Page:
Former Senator Kaufman: Dodd-Frank's Wall Street Reform Has Been an Abysmal Failure

Friday, 19 Jul 2013 08:13 AM

By John Morgan

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The anniversary of the passage of the Dodd-Frank Wall Street Reform Act beckons, but the measure has been a crashing flop, because Congress has short-changed it and a tidal wave of lobbying by big banks has blocked it, according to Ted Kaufman, a former U.S. Democratic Senator from Delaware and chair of the Congressional Oversight Panel on the Troubled Asset Relief Program.

The Davis Polk law firm estimated only 155 of the 398 regulatory rules required by Dodd Frank have been finalized as the third anniversary of the law occurs on July 21.

As a result, Kaufman said Dodd-Frank has not lived up to its promises.

Editor’s Note:
Put the World’s Top Financial Minds to Work for You


"By and large, those agencies charged with writing the regulations to bring the legislation to life have been overwhelmed by a combination of congressional underfunding and a massive lobbying effort by the megabanks that increasingly seem to control Washington," Kaufman wrote in a column for Forbes.

Part of the reason for the official ennui may be that the economy has improved and banks are making huge profits again, and, thus, the White House, Treasury Department and Congress see little cause for action.

"We have gone right back to the 'what, me worry' attitude we had until the day before Lehman Brothers went belly up," Kaufman explained.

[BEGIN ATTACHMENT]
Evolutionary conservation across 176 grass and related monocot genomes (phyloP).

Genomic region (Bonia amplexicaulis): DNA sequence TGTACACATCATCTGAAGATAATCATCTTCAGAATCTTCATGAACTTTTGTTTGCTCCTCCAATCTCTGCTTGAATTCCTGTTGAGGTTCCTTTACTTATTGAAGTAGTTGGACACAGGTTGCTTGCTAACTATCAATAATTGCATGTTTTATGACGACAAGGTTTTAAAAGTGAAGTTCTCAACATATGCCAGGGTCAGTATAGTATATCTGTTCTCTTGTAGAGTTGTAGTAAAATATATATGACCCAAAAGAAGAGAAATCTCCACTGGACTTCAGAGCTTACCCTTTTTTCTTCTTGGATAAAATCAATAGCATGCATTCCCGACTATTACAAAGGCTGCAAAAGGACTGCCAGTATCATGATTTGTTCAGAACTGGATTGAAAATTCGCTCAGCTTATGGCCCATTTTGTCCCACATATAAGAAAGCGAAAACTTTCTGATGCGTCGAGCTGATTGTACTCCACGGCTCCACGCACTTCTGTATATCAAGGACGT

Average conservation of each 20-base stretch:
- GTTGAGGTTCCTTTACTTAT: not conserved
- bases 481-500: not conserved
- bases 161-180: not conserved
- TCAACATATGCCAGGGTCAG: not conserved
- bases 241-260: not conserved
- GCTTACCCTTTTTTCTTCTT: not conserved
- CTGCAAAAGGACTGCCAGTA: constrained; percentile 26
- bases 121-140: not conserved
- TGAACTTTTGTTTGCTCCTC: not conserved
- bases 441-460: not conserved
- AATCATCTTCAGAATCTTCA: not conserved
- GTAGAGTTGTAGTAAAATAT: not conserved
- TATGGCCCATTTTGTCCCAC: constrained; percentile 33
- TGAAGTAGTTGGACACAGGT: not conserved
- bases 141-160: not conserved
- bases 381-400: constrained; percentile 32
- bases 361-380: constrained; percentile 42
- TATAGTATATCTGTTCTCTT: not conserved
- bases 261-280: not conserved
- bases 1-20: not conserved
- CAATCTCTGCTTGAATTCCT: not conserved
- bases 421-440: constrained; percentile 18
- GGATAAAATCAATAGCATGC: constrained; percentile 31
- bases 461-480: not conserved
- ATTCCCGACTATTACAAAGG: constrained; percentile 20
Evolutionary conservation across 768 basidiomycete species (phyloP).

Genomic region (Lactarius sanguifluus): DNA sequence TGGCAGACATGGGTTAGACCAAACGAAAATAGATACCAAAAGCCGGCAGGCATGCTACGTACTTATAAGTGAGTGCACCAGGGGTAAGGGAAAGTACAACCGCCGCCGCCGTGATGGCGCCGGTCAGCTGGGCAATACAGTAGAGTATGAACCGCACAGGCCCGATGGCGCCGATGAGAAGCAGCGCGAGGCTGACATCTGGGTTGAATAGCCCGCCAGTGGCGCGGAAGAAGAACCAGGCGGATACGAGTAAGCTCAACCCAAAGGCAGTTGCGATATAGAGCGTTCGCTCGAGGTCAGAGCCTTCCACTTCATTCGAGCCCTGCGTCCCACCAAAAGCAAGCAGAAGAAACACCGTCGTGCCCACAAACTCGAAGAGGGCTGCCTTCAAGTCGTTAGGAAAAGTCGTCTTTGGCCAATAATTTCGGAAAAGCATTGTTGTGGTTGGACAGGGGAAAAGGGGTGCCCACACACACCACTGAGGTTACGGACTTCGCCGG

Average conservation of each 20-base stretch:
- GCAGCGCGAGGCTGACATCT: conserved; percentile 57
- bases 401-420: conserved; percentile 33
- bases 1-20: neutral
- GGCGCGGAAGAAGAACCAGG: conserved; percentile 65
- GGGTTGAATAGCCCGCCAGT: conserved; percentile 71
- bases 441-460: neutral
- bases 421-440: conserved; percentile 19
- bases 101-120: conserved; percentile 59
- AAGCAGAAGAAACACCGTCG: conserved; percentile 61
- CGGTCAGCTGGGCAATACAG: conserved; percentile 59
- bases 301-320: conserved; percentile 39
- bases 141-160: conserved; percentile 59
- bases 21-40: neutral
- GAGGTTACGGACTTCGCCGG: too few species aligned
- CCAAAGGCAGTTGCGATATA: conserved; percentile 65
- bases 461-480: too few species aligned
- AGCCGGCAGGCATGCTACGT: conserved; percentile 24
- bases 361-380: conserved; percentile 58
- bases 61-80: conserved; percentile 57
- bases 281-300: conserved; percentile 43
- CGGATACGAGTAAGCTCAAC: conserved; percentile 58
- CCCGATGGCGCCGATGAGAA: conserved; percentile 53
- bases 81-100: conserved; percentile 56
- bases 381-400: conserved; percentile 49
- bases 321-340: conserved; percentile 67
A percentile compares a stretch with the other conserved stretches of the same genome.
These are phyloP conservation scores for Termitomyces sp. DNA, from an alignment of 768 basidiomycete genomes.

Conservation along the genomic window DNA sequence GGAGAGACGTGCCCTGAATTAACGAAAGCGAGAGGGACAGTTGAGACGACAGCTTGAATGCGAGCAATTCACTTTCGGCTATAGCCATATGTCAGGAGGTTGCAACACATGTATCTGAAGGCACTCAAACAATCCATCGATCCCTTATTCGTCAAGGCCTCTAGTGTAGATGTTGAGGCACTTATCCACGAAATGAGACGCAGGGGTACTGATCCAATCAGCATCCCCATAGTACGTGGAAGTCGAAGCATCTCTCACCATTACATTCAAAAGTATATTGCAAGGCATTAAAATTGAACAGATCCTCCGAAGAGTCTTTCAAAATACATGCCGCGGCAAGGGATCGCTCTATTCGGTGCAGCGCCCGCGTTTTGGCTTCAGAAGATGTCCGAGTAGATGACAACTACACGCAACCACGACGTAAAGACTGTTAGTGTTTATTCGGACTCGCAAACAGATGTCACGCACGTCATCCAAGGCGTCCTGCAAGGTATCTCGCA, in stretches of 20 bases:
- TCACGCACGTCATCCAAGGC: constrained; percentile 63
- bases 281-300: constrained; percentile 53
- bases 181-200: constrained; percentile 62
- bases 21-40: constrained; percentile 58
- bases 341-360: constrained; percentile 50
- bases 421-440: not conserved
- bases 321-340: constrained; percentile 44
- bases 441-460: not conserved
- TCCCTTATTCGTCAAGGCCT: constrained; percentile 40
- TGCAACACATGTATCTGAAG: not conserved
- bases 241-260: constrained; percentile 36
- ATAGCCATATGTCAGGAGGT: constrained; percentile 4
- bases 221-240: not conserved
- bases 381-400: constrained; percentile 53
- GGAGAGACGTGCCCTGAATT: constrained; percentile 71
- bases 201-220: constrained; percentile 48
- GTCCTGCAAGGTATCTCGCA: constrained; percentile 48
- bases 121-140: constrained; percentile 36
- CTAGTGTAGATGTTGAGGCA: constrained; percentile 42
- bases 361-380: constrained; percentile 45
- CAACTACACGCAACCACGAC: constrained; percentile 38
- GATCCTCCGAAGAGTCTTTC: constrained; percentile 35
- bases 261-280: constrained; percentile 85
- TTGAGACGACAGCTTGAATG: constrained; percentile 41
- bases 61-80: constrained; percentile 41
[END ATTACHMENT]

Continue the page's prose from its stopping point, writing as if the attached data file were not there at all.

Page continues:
He listed a host of reasons why Dodd-Frank has failed — the megabanks are bigger than ever and more than ever "too big to fail;" Fannie Mae and Freddie Mac problems have not been solved, despite the prominent role in the financial meltdown played by the quasi-governmental mortgage giants; and the Obama administration has maintained a Wall Street-Washington revolving door for political appointees.

Further, not a single megabank executive who contributed to the 2008 near-collapse of the U.S. economy has gone to jail; the banks are "still gambling with" consumer deposits; and the credit-rating agencies "still operate as they always have, bought and paid for by the entities they rate," Kaufman said in his blistering assessment.

However, Treasury Secretary Jack Lew promised on Wednesday the "core elements" of Dodd-Frank would be enacted and in place by the end of 2013, Reuters reported.

Lew said at CNBC's Delivering Alpha conference that it is especially crucial for regulators to impose a version of the so-called Volcker Rule, which seeks to limit risky trading by banks.

He maintained the U.S. government is determined to end the policy of too big to fail, whereby large financial institutions receive considerable government aid if they get into trouble, according to Reuters.

Editor’s Note: Put the World’s Top Financial Minds to Work for You

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